Volver | Movie+TV Reviews | Seven Days | Vermont's Independent Voice

Published February 7, 2007 at 5:00 a.m.

The ubiquitous Pedro Almodóvar adopts Penelope Cruz as his latest muse for his 16th film. In Volver, Cruz leads a predominantly female cast in a cross-generational story about the culture of death in Almodóvar's native region of La Mancha, Spain.

The movie opens in a wind-swept cemetery crowded with women brushing dirt from the headstones of their dead relatives. They are actively connected to the same soil in which they themselves are destined to be buried. One of the film's crucial themes contends that returning to a birthplace means making peace with ghosts both real and imagined.

Almodovar conveys this idea by weaving together a complex story populated by phantasms of all sorts. Raimunda (Cruz) and her sister Sole (Lola Duenas) believe their parents perished together in a fire. But neighbor Agustina (Blanca Portillo) points out that her own mother disappeared on the same day. Meanwhile, someone has been taking care of senile Aunt Paula (Chus Lampreave). The entire pueblo believes it's the ghost of Irene, Raimunda and Sole's dead mother. Played by Carmen Maura, Irene slowly reveals herself to both daughters. Granddaughter Paula (Yohana Cobo) is also in on the secret. And she's got one of her own. She's killed a man: Raimunda's husband, who Paula mistakenly believes is her father.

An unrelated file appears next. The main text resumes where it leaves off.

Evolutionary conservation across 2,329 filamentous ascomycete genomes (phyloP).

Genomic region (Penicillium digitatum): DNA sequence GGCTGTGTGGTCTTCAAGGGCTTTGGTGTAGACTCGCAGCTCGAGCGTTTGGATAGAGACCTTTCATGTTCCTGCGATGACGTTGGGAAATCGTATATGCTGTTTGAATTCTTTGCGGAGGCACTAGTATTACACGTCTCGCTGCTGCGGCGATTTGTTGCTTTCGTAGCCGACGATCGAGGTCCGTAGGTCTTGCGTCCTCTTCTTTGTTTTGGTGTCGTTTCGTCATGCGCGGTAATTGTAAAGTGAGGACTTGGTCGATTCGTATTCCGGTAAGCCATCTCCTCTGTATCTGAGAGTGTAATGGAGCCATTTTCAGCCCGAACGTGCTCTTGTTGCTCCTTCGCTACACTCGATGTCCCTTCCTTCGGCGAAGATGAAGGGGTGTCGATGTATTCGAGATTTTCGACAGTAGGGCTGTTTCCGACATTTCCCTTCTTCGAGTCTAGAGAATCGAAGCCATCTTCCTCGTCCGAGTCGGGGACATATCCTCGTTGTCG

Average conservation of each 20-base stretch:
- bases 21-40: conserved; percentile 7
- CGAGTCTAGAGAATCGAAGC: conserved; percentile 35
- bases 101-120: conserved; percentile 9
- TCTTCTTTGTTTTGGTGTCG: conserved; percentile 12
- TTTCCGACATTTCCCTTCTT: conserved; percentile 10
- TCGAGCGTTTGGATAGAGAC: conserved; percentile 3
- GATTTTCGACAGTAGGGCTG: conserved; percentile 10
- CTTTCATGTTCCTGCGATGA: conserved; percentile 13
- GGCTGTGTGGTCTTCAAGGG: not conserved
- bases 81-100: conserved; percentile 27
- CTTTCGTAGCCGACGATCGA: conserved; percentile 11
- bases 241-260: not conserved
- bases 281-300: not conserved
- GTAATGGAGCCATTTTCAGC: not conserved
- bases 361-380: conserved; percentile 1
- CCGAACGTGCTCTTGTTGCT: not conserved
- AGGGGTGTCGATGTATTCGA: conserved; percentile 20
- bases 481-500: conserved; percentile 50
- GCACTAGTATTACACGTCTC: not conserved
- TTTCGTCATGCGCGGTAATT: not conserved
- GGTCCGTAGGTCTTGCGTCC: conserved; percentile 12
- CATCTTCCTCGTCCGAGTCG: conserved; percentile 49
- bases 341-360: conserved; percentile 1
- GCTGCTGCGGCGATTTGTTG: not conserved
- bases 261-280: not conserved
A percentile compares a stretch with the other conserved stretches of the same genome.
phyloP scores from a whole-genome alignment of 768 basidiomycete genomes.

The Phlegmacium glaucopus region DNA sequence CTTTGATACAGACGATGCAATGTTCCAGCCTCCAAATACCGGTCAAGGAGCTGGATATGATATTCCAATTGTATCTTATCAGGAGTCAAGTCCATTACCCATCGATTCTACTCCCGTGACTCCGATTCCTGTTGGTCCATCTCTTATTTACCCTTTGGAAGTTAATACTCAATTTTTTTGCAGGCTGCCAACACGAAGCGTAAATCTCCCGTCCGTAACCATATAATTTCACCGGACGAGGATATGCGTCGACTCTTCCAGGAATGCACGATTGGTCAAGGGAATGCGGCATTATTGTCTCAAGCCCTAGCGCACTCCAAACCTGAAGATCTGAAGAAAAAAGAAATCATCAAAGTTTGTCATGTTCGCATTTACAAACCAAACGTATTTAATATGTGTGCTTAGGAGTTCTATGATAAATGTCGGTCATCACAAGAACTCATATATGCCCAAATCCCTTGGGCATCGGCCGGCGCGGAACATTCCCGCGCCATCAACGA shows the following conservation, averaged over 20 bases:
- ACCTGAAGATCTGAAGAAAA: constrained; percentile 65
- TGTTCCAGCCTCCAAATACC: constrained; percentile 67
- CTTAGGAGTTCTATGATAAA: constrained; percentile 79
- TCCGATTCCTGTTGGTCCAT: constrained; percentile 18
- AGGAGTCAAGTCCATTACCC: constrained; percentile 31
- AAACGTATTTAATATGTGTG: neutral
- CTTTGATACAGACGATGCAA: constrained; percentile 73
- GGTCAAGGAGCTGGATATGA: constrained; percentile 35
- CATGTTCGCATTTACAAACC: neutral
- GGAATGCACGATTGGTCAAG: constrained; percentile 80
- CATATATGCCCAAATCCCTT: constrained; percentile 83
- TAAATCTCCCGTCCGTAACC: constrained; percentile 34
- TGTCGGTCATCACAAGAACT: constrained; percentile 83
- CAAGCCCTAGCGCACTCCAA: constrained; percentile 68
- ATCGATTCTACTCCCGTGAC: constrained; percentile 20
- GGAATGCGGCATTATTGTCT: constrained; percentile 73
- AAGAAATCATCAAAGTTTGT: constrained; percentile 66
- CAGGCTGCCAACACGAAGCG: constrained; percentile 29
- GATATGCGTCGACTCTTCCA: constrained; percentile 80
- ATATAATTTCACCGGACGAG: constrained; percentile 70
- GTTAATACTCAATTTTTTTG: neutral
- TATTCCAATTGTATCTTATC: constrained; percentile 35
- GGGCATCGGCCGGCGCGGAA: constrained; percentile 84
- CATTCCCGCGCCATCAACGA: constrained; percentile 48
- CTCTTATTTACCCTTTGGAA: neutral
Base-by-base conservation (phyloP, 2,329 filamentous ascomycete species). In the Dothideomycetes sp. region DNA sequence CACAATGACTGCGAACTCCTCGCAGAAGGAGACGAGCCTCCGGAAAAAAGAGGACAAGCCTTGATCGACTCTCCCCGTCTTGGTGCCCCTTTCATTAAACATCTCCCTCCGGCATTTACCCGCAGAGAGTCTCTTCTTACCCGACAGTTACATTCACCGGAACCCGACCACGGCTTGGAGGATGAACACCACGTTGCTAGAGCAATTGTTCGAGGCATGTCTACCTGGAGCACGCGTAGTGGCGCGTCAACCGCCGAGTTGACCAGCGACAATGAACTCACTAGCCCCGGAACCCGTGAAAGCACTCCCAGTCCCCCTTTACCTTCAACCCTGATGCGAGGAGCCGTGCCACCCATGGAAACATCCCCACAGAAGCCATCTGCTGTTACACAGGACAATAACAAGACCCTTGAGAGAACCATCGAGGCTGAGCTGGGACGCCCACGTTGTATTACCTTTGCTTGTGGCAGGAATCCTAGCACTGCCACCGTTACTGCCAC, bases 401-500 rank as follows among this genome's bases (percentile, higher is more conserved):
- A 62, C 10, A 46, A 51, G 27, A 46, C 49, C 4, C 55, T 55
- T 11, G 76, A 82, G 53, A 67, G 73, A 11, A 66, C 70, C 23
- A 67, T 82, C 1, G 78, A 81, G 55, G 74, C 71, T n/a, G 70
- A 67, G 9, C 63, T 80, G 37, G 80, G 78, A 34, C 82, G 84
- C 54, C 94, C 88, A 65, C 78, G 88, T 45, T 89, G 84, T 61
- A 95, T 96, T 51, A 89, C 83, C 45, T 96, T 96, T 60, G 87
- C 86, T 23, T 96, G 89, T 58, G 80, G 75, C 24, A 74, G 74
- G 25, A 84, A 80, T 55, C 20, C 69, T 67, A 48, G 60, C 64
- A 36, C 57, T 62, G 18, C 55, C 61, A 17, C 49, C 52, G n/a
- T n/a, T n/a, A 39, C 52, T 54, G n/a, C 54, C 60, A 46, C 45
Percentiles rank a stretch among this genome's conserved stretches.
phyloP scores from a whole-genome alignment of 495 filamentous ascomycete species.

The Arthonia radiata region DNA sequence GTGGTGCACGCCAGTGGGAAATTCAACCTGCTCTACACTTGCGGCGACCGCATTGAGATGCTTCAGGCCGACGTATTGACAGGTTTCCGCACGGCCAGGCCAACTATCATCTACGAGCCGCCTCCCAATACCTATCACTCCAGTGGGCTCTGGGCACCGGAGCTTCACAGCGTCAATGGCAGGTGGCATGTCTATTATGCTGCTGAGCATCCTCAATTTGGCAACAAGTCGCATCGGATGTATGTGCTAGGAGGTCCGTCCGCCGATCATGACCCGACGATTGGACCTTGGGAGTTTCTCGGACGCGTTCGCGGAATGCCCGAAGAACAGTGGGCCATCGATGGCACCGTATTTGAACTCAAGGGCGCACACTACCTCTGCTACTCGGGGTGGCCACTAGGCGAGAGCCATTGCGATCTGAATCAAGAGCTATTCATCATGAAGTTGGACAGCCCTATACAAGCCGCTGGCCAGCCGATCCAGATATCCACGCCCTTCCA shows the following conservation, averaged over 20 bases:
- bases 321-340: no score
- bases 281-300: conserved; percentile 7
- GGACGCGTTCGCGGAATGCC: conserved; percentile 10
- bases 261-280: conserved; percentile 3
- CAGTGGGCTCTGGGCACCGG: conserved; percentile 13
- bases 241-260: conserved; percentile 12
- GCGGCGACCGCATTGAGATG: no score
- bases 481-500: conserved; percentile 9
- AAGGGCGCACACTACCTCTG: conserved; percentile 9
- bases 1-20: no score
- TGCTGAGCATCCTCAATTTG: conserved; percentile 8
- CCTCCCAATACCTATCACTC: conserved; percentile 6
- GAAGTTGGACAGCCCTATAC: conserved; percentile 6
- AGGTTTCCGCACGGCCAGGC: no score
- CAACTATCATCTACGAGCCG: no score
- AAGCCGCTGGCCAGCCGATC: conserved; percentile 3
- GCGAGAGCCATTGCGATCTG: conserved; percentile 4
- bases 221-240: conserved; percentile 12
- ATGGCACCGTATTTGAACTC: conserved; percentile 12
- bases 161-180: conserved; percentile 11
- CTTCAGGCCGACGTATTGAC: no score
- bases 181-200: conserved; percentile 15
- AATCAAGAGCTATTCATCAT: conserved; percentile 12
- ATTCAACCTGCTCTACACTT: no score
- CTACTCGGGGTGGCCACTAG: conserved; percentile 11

Raimunda inherits from her daughter the challenge of disposing of her husband's corpse, and uses this task as an excuse to change jobs. After depositing the body in an empty restaurant freezer, Raimunda agrees to cater lunch for a film crew that's shooting a movie nearby. The homey atmosphere she creates as a chef provides impetus for the film's musical centerpiece, in which she serenades her dinner guests with the film's title song "Volver," which translates as "to return."

Almodóvar presents his hometown of La Mancha as a place where men die young and women live on to sort out their personal relationships, as well as their shared histories, which are clouded with lies. As the deceased mother to Raimunda and Sole, Irene's ghost has ostensibly returned to open a dialogue about the facts surrounding her death as they connect to her late husband's infidelities, which are much more shocking than the tone of the movie would forecast.

There are surprises here that tilt at the windmills of La Mancha as metaphors for the lasting effects of the cruelty that men do to their own families. But Almodóvar's resilient women are no Quixotes. They rise above their traumatic pasts to serve one another and their community.

For her beautifully sustained performance Penelope Cruz shared this year's Cannes Film Festival award for Best Actress with her co-stars Yohana Cobo, Lola Duenas, Chus Lampreave, Carmen Maura and Blanca Portillo. And deservedly so - they are sublime.